“Aenigma” (1987)


By Jerome Reuter

Aenigma is a 1987 horror film, directed by Lucio Fulci. Truth be told, it’s one of the more bizarre entries in his filmography. At times, it’s somewhat hard to describe. The short answer is that it’s a supernatural horror film. It borrows heavily from a typical slasher film of the time, centering most of the story on adolescents.

It certainly has a unique feel about it, but without much of the imagination his earlier works possessed. There is one thing that’s quite conspicuous by its absence. Which was much of the trademark camera tricks that graced some of his earlier work.

I have to be honest about this one. I feel this is one of his lackluster works, and isn’t one I’d recommend at the drop of a hat. You might find it an interesting viewing, at least once.

The story of Aenigma itself is a bully revenge tale. Once again, something you might see in an American slasher flick from the time. Some devious classmates prank a young woman named Kathy, when it goes awry; she ends up in a coma.


Much like his gates of hell trilogy, Fulci chooses America as the setting for this tale. This time, it’s a fictional girls academy in Boston. (In reality this was filmed in Yugoslavia.) Lying in a hospital bed, she sets about taking revenge from her comatose state. She accomplishes this by taking possession of a new student at the school, named Eva. She in turn becomes the implement of revenge.

At first glance, this story might have potential to be really good. However, I feel Fulci couldn’t use it to his advantage. I feel a lot of this has to do with the lack of imagination on his part. In his previous works, he had always found new ways to make people die. A lot of these still make the average view squeamish, even today. The death scenes you get in Aenigma are a far cry from what you’d expect from the godfather of gore.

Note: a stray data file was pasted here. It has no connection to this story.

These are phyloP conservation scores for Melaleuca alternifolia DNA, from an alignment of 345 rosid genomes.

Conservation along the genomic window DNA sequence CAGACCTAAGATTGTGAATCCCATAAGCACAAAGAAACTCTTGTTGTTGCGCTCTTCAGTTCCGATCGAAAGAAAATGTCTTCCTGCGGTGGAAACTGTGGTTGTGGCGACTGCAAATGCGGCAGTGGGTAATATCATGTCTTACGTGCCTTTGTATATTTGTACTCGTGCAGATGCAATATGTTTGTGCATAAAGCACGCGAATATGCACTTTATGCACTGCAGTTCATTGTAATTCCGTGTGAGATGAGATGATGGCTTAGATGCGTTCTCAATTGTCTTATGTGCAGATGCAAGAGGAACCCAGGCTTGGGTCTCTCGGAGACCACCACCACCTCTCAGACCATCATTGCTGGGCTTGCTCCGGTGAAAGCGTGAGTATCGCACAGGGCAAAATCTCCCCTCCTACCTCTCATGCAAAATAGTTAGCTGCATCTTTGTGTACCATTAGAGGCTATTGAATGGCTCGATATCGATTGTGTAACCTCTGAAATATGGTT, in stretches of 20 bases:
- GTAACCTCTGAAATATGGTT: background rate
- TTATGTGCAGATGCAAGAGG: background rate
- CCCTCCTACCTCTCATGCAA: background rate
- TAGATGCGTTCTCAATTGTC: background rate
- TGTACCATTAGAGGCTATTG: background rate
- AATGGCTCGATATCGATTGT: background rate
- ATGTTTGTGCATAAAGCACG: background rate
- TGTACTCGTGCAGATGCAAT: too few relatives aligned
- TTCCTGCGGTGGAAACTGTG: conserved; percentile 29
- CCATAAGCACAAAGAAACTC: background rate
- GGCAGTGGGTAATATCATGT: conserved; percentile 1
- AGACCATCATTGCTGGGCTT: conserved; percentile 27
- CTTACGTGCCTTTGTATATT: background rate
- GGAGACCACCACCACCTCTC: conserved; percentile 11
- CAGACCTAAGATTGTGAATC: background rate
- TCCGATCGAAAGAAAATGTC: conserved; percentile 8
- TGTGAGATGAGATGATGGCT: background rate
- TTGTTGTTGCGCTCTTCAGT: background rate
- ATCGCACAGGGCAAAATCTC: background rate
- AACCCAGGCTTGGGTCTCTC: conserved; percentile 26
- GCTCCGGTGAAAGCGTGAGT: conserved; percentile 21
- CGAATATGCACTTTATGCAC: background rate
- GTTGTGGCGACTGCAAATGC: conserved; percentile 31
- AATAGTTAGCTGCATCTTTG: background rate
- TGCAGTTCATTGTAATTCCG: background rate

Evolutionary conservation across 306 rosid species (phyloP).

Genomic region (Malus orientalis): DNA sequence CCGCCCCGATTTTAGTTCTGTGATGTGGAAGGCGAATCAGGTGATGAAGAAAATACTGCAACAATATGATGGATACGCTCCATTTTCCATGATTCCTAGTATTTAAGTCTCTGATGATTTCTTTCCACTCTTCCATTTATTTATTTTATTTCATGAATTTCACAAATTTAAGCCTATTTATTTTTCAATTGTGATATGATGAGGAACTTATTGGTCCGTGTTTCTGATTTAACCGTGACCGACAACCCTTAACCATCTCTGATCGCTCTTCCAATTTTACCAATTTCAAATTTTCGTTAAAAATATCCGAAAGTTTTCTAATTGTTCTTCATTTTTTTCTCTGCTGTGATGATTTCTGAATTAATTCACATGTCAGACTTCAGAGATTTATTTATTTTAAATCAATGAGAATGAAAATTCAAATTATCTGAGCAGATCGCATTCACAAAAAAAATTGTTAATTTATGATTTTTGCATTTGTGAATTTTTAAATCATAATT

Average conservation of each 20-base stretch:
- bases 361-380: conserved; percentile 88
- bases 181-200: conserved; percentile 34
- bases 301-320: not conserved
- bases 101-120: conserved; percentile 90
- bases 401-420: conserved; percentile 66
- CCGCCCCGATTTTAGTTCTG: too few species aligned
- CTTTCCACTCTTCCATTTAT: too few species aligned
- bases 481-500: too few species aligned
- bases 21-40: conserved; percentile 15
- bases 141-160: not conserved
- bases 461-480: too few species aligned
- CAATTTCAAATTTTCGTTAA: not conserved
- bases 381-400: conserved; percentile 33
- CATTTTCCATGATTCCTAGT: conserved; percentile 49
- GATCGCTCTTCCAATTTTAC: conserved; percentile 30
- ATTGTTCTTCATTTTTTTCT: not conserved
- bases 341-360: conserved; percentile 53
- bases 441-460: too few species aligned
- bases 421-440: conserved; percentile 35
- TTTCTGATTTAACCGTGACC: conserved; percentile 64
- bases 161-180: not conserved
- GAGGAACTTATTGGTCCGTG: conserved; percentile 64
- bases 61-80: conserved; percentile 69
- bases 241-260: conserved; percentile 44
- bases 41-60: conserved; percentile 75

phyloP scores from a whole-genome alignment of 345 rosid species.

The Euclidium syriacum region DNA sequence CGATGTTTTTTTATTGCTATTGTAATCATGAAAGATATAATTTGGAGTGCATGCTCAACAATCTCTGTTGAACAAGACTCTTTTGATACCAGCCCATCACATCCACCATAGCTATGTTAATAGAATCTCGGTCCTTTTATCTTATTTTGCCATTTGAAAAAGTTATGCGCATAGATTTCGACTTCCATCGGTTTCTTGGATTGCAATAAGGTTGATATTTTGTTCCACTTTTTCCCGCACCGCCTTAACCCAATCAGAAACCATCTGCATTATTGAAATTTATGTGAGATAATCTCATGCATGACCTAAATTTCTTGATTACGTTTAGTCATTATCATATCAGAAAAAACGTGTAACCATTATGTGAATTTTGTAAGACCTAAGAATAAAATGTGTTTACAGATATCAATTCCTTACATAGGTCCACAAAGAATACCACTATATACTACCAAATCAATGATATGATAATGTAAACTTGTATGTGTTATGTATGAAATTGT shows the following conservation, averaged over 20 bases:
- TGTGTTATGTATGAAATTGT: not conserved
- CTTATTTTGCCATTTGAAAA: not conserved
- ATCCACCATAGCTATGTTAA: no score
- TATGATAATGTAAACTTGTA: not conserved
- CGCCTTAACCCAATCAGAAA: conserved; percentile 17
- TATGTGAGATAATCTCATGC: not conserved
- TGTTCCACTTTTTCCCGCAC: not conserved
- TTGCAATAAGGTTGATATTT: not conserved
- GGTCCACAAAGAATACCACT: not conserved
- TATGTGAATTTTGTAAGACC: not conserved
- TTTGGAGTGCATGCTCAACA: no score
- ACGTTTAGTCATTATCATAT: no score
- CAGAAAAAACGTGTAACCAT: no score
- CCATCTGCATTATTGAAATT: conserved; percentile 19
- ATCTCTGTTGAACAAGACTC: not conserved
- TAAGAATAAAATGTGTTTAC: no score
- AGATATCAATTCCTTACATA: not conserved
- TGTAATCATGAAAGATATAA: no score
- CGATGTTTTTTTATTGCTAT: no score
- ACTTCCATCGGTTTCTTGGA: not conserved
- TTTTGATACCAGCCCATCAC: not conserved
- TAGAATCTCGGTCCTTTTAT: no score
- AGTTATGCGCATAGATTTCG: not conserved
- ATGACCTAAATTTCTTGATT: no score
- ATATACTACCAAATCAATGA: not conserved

That isn’t to say they’re not interesting, they certainly are. I’d be lying however, if I said they didn’t feel cheap, and sometimes even comical. Truth be told, some sequences in his earlier works do provide a light chuckle at times. Here, they’re uninspired, as well as on the comedic side.

(Spoiler alert: Once again, Fulci borrows from Dario Argento. This time, it’s with a window operating as a make shift guillotine. A la Inferno.)

So instead, we get treated to some of the lighter side of revenge. A few of these sequences involve an art gallery statue coming to life, to strangle one of the pranksters. Also, and I’m not even joking, one is done in via snail suffocation.


Although these scenes do entertain, something about them falls short for me. It’s a far cry from a wood splinter to an eyeball.

Despite its obvious shortcomings, it does have one thing going in its favor. As I mentioned earlier, this has a certain unique feeling to it. Much of this is credited to its dream like cinematography, which is somewhat reminiscent of Conquest. As well as the synth heavy soundtrack, which does help with the overall mysterious feeling this has. However, it doesn’t save this one from being forgettable.

Not one of his better works, but if you love Italian horror, give it a watch. After all, you might see something in this film that I couldn’t.


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